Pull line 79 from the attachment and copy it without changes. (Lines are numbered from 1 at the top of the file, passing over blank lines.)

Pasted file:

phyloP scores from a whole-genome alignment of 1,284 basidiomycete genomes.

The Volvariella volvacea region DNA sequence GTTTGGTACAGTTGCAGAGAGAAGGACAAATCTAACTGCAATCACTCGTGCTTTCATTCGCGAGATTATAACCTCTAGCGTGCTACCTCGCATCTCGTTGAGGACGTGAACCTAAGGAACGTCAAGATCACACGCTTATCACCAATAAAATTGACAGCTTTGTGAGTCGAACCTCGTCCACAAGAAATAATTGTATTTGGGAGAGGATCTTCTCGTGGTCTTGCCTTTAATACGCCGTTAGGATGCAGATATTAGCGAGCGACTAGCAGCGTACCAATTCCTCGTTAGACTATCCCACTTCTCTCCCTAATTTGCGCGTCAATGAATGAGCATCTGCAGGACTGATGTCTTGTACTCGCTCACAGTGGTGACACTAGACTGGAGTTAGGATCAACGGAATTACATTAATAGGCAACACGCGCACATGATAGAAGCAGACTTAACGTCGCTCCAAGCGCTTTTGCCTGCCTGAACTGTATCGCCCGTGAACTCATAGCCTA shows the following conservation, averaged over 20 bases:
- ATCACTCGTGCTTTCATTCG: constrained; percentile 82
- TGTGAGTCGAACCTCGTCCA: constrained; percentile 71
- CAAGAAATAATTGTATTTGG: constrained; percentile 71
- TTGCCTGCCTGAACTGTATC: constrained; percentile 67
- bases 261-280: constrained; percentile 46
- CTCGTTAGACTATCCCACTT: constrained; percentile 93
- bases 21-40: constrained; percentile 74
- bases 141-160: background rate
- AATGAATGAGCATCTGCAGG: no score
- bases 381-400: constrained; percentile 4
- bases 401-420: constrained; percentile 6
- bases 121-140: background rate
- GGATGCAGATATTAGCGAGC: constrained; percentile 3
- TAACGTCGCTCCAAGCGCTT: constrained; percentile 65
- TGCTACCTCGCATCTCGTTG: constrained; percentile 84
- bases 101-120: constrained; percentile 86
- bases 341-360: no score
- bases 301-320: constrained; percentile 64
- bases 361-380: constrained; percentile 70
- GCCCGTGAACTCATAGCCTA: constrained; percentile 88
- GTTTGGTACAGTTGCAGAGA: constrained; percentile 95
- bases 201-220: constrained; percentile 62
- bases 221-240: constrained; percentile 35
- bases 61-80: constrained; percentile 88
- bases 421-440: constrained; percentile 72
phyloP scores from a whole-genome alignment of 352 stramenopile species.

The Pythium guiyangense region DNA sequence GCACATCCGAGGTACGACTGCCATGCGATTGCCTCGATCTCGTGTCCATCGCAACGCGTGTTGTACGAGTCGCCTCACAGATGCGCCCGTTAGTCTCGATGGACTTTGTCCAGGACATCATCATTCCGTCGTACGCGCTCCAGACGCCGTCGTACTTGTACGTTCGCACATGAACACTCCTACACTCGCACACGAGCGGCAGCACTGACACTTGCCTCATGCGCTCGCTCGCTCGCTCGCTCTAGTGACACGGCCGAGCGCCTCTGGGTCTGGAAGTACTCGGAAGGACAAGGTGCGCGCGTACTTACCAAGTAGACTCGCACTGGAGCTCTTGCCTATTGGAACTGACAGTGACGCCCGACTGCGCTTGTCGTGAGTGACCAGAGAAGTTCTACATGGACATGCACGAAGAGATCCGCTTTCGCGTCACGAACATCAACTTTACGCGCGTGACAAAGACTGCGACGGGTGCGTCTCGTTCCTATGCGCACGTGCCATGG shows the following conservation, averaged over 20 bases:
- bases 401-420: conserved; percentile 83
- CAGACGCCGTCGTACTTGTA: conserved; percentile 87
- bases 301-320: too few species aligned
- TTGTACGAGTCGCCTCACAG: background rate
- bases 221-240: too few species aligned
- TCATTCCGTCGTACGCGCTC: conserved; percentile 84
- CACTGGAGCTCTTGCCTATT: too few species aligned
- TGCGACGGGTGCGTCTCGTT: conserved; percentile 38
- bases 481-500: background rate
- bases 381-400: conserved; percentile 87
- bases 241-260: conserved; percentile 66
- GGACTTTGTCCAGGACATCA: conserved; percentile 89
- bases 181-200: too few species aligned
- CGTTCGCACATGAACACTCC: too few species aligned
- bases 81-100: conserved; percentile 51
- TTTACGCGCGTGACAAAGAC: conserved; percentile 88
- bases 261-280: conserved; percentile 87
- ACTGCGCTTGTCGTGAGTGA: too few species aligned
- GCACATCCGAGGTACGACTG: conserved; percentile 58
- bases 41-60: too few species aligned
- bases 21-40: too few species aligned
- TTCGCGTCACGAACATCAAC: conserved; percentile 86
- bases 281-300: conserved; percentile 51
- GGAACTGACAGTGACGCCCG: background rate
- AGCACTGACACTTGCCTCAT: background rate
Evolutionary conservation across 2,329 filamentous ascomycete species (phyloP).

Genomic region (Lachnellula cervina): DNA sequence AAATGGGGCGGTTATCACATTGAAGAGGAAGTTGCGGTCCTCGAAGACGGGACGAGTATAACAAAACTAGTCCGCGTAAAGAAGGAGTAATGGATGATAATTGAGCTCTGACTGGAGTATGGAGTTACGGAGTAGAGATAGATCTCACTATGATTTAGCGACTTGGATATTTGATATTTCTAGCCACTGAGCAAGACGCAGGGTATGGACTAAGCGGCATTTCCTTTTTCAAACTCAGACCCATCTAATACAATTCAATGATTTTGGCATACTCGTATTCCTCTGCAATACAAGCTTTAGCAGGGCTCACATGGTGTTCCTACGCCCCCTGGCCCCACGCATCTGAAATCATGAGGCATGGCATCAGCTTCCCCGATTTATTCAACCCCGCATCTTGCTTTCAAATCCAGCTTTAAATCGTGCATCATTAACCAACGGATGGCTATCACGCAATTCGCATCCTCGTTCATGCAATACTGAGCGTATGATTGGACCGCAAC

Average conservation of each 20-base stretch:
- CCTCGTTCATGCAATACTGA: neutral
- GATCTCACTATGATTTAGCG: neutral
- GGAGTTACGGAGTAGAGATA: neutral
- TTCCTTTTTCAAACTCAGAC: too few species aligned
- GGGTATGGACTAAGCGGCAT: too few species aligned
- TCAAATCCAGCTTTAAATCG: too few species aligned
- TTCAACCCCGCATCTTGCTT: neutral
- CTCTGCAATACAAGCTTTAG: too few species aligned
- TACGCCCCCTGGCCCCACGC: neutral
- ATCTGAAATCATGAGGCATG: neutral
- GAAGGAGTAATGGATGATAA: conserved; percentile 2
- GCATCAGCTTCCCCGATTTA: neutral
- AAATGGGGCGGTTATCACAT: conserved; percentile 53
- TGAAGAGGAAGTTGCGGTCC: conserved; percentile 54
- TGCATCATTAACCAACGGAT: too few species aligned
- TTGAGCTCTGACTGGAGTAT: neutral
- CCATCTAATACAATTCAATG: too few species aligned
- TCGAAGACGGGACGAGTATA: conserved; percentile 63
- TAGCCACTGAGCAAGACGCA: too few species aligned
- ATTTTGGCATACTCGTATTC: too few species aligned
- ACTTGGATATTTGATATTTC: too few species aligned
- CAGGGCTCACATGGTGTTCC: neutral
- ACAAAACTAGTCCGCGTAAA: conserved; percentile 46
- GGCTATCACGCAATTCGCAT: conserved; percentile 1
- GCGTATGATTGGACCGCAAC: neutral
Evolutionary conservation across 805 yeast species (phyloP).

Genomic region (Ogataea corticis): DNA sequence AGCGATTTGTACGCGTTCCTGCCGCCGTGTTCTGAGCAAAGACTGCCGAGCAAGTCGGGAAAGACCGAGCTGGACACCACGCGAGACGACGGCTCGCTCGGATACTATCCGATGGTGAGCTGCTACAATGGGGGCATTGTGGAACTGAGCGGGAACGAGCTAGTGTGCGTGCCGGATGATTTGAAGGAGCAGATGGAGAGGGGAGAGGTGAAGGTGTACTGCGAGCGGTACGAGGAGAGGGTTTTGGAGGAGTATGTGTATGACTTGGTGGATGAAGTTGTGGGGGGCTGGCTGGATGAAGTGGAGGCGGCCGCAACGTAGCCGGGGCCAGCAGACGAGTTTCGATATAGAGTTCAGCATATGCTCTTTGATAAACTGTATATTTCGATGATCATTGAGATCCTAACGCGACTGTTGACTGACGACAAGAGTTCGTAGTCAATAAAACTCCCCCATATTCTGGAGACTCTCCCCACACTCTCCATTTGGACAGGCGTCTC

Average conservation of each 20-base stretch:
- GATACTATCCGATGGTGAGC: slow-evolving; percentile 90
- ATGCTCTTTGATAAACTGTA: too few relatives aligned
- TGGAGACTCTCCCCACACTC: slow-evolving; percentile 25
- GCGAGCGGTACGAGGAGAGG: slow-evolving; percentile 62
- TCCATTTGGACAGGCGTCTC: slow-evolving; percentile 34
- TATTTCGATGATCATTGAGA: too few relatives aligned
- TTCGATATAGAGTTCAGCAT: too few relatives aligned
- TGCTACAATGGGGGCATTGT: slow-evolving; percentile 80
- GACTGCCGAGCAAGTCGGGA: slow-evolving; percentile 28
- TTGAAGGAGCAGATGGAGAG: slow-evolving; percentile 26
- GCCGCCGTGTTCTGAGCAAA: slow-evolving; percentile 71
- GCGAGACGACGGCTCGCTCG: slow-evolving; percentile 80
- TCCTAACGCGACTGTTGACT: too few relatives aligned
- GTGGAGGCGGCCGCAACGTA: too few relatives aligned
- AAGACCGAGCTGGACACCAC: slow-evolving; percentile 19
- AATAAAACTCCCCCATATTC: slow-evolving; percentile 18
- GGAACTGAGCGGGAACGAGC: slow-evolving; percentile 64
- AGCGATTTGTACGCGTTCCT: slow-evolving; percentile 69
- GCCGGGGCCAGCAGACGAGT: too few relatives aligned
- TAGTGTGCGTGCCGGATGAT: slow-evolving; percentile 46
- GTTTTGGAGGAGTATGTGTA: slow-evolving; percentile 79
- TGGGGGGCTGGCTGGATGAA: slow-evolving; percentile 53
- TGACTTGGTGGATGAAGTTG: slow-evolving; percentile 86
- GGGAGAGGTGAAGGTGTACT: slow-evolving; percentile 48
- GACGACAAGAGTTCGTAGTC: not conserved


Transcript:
- CAGGGCTCACATGGTGTTCC: neutral